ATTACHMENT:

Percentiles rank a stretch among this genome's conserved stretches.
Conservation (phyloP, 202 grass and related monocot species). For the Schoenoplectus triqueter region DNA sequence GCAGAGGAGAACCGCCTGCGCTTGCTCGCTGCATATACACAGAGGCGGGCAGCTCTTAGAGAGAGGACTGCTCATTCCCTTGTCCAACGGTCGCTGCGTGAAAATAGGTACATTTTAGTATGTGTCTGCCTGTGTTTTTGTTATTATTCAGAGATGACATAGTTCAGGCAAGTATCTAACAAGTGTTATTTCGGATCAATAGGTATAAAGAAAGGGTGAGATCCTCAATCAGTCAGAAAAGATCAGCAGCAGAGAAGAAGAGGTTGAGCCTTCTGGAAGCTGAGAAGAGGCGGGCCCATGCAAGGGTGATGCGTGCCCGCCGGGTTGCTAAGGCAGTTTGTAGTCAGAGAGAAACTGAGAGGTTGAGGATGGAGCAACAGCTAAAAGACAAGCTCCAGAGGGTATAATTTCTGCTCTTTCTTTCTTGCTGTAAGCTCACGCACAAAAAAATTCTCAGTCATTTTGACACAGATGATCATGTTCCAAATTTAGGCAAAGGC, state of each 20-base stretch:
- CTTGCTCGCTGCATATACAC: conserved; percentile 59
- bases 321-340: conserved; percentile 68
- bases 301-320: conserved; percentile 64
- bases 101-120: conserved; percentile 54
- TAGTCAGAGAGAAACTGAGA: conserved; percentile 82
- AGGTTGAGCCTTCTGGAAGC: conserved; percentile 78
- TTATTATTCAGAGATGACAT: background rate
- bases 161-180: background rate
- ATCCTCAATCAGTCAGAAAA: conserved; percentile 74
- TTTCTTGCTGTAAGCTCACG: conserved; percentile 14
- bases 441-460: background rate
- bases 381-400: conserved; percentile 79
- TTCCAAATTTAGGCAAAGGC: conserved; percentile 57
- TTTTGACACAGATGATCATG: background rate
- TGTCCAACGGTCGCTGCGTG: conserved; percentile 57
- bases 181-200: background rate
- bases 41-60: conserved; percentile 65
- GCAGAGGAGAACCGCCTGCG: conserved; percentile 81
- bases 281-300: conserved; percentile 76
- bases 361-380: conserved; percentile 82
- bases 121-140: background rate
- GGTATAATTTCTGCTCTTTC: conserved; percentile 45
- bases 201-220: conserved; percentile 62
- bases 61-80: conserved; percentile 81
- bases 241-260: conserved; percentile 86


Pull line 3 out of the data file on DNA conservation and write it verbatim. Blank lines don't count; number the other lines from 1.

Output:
- CTTGCTCGCTGCATATACAC: conserved; percentile 59